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Target:”_blank” – the vulnerability in your browser

Lately I have read about a shocking vulnerability, which resides in every browser due to a design flaw. The vulnerability exposes you to an attack called tabnabbing, which switches a tab in your browser with a malicious webpage, where you could be asked to enter your password again. Often these so-called phishing pages are disguised as regular login pages.

The vulnerability

Okay, back to the vulnerability. Usually, when creating links in an HTML page, it looks like this:

<a href="" target="_blank">This is a link to a bad webpage.</a>

The target="_blank" tells the browser to open the link in a new tab or window. What you probably did not know: The new page can access parts of the original website.

The Window.opener object is responsible for this behaviour. Mozilla states:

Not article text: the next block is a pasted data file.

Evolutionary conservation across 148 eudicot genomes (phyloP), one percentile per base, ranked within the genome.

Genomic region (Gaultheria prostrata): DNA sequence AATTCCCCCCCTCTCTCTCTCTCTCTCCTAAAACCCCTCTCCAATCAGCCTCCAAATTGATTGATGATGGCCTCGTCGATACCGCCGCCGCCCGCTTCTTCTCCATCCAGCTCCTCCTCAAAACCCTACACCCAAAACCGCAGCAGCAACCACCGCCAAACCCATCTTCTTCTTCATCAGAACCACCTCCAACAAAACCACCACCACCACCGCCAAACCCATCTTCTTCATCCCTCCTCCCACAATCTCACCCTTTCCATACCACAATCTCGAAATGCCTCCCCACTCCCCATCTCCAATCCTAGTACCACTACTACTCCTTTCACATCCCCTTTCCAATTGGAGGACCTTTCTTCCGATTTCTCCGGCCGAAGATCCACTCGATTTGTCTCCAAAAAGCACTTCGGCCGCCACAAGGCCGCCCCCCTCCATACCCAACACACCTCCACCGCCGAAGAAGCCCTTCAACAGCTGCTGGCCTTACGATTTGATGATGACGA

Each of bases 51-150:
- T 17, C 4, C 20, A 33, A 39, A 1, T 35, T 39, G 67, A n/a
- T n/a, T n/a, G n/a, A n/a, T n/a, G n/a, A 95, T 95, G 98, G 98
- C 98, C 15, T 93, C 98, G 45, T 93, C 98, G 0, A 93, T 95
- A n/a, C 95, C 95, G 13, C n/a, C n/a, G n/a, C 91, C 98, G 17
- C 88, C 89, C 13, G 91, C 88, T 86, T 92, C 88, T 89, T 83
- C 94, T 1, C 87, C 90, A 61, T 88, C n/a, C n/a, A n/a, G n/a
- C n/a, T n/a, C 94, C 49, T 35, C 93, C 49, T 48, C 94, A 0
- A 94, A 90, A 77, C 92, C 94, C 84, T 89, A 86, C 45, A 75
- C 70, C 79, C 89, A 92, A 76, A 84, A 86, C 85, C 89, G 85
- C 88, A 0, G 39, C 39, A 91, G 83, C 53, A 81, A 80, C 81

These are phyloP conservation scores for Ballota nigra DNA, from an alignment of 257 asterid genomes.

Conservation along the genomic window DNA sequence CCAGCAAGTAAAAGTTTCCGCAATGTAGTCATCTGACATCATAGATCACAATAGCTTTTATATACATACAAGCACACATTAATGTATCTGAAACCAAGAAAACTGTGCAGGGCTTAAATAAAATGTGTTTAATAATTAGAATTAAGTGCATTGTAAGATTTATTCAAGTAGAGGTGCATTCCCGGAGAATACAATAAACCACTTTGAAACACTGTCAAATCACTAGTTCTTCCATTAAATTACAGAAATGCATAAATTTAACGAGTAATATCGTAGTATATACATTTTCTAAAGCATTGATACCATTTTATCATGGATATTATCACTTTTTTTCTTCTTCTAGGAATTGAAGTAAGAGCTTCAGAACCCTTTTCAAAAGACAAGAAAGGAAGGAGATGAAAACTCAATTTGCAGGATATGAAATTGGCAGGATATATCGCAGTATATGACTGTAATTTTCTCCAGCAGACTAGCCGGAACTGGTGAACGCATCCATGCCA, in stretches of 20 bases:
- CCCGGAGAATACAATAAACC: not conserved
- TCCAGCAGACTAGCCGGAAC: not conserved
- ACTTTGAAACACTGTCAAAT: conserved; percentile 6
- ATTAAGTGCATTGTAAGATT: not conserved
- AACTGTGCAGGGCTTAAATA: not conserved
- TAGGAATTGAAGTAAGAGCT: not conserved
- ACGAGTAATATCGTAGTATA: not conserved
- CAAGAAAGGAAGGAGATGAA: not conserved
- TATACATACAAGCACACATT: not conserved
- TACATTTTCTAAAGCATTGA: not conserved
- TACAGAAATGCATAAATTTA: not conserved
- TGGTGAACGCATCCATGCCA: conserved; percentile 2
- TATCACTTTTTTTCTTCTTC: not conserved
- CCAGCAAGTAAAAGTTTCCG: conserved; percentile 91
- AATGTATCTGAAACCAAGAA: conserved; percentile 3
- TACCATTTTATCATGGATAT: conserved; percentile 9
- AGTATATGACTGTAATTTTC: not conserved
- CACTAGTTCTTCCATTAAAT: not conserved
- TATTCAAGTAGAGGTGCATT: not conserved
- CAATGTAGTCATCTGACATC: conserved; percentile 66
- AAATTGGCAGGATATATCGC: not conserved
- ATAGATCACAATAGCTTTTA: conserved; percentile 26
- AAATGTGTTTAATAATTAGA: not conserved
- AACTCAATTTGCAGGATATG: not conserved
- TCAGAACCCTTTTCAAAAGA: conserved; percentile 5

When a window is opened from another window (using, it maintains a reference to that first window as window.opener. If the current window has no opener, this method returns NULL.


I created a little test page to demonstrate the vulnerability. Note that nothing bad will happen from clicking the following link, you are safe! So try it out now:

Go to the page.

A nice demonstration can also be found here: About rel=noopener


To fix this problem, add the following tag to your links:
rel='noopener noreferrer'

For example:

<a rel='noopener noreferrer' href="" target="_blank">This is a link to a bad webpage.</a>

Try out the test page with noopener:

Go to the page.

Published inIT-Security

One Comment

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